Brian Eno will release his 22nd studio album FOREVERANDEVERNOMORE on October 14 on vinyl, CD and digital formats including Dolby Atmos. The 10 track record was made at his studio in West London and is available to pre- order HERE. Brian sings vocals on the majority of tracks for the first time on an album since 2005’s Another Day On Earth.
Released today is the track ‘There Were Bells’, written by Brian Eno for a performance by him and his brother Roger at UNESCO World Heritage site, the Acropolis in August 2021 (and where the music video stems from). It was 45 degrees in Athens on the day of the concert with wildfires raging just outside the city, prompting his introductory comment “I thought, here we are at the birthplace of Western civilisation, probably witnessing the end of it.”
‘There Were Bells’ provides a poignant reminder of the current climate emergency, a theme that is explored throughout the album.
Reflecting on the album, Brian Eno comments:
“Like everybody else – except, apparently, most of the governments of the world – I’ve been thinking about our narrowing, precarious future, and this music grew out of those thoughts. Perhaps it’s more accurate to say I’ve been feeling about it…and the music grew out of the feelings. Those of us who share those feelings are aware that the world is changing at a super-rapid rate, and that large parts of it are disappearing forever…hence the album title.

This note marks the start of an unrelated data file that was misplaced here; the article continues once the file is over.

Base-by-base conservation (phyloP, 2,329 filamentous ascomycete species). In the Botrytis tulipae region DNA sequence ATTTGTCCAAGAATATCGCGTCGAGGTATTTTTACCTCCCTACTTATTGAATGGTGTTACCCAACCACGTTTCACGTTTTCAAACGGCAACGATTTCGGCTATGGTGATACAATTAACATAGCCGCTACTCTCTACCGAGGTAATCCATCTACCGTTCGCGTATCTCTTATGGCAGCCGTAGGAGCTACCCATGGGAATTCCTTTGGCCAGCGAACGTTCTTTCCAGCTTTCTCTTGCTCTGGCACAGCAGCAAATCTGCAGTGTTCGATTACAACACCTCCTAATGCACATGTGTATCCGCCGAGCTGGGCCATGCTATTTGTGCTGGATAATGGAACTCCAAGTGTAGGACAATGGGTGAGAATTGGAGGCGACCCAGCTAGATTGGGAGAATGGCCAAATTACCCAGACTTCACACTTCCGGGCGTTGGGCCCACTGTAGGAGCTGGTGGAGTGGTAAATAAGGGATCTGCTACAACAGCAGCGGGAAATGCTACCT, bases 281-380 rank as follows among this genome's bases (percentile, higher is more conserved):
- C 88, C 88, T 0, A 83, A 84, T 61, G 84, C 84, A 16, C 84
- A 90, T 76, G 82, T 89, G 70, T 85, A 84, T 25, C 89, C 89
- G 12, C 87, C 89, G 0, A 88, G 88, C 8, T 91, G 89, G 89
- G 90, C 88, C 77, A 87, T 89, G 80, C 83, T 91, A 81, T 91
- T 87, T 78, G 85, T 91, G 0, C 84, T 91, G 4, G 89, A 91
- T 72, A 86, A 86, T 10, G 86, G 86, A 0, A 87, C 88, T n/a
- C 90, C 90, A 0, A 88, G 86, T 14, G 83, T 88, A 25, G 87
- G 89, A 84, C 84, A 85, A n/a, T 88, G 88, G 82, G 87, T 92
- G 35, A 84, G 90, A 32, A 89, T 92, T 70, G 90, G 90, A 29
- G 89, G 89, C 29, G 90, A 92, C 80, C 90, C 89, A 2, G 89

“These aren’t propaganda songs to tell you what to believe and how to act. Instead they’re my own exploration of my own feelings. The hope is that they will invite you, the listener, to share those experiences and explorations.
“It took me a long time to embrace the idea that we artists are actually feelings-merchants. Feelings are subjective. Science avoids them because they’re hard to quantify and compare. But ‘feelings’ are the beginnings of thoughts, and the long term attendants of them too. Feelings are the whole body reacting, often before the conscious brain has got into gear, and often with a wide lens that encompasses more than the brain is consciously aware of.
“Art is where we start to become acquainted with those feelings, where we notice them and learn from them – learn what we like and don’t like – and from there they start to turn into actionable thoughts. Children learn through play; adults play through Art. Art gives you the space to ‘have’ feelings, but it comes with an off-switch: you can shut the book or leave the gallery. Art is a safe place to experience feelings – joyous ones and difficult ones. Sometimes those feelings are about things we long for, sometimes they’re about things we might want to avoid.
“I’m more and more convinced that our only hope of saving our planet is if we begin to have different feelings about it: perhaps if we became re-enchanted by the amazing improbability of life; perhaps if we suffered regret and even shame at what we’ve already lost; perhaps if we felt exhilarated by the challenges we face and what might yet become possible. Briefly, we need to fall in love again, but this time with Nature, with Civilisation and with our hopes for the future.”